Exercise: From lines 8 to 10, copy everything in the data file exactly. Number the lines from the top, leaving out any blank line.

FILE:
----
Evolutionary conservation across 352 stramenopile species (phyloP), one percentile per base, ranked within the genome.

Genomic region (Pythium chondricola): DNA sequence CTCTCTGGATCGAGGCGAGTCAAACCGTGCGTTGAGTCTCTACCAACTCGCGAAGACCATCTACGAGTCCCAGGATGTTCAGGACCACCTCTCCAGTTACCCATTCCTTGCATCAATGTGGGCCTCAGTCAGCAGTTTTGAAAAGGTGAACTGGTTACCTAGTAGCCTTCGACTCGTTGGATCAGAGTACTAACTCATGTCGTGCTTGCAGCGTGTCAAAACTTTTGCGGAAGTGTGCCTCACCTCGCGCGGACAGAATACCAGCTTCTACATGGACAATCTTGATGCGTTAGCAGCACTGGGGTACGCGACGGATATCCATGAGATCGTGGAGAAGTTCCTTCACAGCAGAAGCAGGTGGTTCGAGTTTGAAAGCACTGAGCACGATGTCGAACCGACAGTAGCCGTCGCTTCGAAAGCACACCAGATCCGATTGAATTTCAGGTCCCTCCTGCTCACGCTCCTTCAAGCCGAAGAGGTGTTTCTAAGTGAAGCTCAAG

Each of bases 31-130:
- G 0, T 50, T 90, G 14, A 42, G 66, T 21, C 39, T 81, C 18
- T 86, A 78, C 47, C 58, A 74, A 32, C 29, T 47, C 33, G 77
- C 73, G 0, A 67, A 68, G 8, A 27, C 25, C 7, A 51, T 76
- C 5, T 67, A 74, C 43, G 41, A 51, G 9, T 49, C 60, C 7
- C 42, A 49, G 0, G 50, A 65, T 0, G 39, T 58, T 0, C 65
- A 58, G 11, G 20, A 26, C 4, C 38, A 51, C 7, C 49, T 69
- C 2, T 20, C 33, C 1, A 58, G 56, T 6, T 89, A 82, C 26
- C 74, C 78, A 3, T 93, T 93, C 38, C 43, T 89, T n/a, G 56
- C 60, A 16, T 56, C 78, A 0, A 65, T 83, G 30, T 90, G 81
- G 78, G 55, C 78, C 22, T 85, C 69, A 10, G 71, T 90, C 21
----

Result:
- C 42, A 49, G 0, G 50, A 65, T 0, G 39, T 58, T 0, C 65
- A 58, G 11, G 20, A 26, C 4, C 38, A 51, C 7, C 49, T 69
- C 2, T 20, C 33, C 1, A 58, G 56, T 6, T 89, A 82, C 26